Xinjiang Energy Risk Rises
China's energy risk grows with reliance on Xinjiang.
BOSTON —China's growing energy reliance on Xinjiang has raised risks for China's government as it tries to control unrest in the far northwestern region, experts say.
The outbreak of deadly riots in Urumqi on July 5 has been linked to the killing of two Uyghur migrant workers in an ethnic attack at a toy factory in southern Guangdong province June 26.
But the violence also follows years of tension over the government's "Develop the West" program, focusing on Xinjiang's energy resources and strategic links to Central Asia.
Projects such as the massive West-to-East gas pipeline have brought waves of Han workers to thinly-settled Xinjiang since 2000, when former President Jiang Zemin launched the investment policy for western provinces and autonomous regions.
Xinjiang's gas has been tapped to fuel distant Shanghai since the 4,000-km (2,500-mile) pipeline opened in 2004.
A second West-to-East project is under way to bring gas from Turkmenistan on a 7,000-km route through Xinjiang to China's East coast.
Oil has also been flowing across Xinjiang through a 1,000-km pipeline from Kazakhstan since 2005.
In addition to the energy funneled through Xinjiang, China has been exploiting the region for its own resources. Xinjiang contains gas reserves of 1.4 trillion cubic meters, more than any other region or province, the official China Daily reported in February.
Gas production from Xinjiang's Tarim Basin field accounted for more than a fifth of China's total output last year.
In 2008, the region produced 27.4 million tons of oil (550,000 barrels per day), or over 14 percent of China's output, making it the country's second-biggest oil center.
Xinjiang also has 40 percent of China's coal reserves, the official Xinhua news agency reported.
The region has at least 11 rail projects in progress and 3.5 billion yuan ($512 million) in highway work scheduled this year.
These broad energy and investment interests have heightened the Chinese government's determination to suppress Uyghur autonomy in Xinjiang, said S. Frederick Starr, chairman of the Central Asia-Caucasus Institute at the Washington-based Johns Hopkins University's School of Advanced International Studies.
"This is one of the true red lines of Chinese policy, as much as Taiwan, and it's certainly of more strategic importance to them than Tibet," Starr told Radio Free Asia.
"This is the case not only because of the resources —oil and gas and other resources—of Xinjiang itself, but also because it's a transit point for energy from the West."
Starr said that Uyghur citizens are aware that the benefits of energy development are distributed very differently in neighboring Kazakhstan since the breakup of the Soviet Union.
"The money is going to the new Kazakh state and its people. It's not going off to Moscow anymore," Starr said.
By contrast, the mostly-Muslim Uyghurs of Xinjiang see little of the region's energy wealth.
And the unequal distribution of Xinjiang's energy benefits has deepened Uyghur resentment and raised resistance to exploitation by Beijing, said Starr.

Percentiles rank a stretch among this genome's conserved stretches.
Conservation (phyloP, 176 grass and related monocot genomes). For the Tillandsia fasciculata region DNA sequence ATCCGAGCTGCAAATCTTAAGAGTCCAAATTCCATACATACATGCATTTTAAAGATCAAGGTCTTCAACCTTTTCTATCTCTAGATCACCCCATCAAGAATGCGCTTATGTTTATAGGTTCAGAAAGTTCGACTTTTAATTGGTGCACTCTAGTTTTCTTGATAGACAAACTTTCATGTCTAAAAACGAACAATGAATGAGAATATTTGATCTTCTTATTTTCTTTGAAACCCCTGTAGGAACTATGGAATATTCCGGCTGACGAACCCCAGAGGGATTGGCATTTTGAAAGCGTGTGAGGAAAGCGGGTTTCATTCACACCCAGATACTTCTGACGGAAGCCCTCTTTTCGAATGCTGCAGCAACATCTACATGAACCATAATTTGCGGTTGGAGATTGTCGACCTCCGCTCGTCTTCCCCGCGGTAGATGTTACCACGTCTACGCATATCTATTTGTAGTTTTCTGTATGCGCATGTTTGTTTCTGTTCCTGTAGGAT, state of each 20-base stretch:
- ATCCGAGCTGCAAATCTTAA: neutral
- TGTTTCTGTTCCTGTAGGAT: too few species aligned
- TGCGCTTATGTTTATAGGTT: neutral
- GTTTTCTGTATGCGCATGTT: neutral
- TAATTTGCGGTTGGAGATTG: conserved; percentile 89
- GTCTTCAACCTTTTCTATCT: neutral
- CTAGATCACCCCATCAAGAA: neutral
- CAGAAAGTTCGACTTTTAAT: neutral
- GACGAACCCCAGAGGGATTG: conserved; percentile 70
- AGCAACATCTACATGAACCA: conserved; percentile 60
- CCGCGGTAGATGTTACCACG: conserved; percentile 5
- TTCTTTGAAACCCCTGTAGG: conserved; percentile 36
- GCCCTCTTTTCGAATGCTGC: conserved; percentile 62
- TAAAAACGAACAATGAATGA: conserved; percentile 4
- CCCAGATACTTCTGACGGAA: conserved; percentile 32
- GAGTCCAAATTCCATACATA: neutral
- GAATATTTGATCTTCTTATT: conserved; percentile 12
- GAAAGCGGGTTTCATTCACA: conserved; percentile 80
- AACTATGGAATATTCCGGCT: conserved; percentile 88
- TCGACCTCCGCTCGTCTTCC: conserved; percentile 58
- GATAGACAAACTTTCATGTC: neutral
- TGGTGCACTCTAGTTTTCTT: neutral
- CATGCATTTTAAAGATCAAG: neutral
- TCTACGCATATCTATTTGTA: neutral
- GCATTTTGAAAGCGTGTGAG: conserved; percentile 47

"This is not going to be dealt with simply with the fist, as the Chinese have so far tried to do," he said.
Robert Ebel, senior adviser to the energy and national security program at the Center for Strategic and International Studies in Washington, agrees that the government's "Develop the West" plan could turn into a vulnerability if it increases China's reliance on Xinjiang energy and transit routes.
"That's going to raise the stakes to make sure that the region is kept quiet and keep the people from going out into the streets whenever they think they have a reason to do so," Ebel said.
China is also developing a variety of energy import routes from Russia and southeast Asia, reducing the risk of a strategic crisis with energy supplies over time, Ebel said. But the long stretches of pipeline through Xinjiang's vast mountains and deserts would be impossible to protect if they become targets.
"You cannot protect a pipeline along its entire length," Ebel said, though he believes China will try to minimize the risk of disruption by threatening harsh punishments.
Starr said the best course for Beijing to protect its energy investments in Xinjiang would be to address Uyghur complaints.
"The easiest thing for the Chinese to do would be to acknowledge that they're not dealing with separatists, they're not dealing with Islamic extremists," he said.
Granting true autonomy to Xinjiang in keeping with its designation as the Xinjiang Uyghur Autonomous Region, first made by former Chairman Mao Zedong, would likely satisfy the demands of the majority of Uyghurs, Starr argued.
"It would guarantee the security of energy transit through the region and the extraction industries including oil and gas that are based there," he said.
Starr said that Uyghurs' main complaints are that they do not have enough voice in government, feel outnumbered by incoming Han Chinese and do not get a fair share of the region's wealth.
"If China addresses [these complaints], it will increase its energy security, not decrease it," Starr said.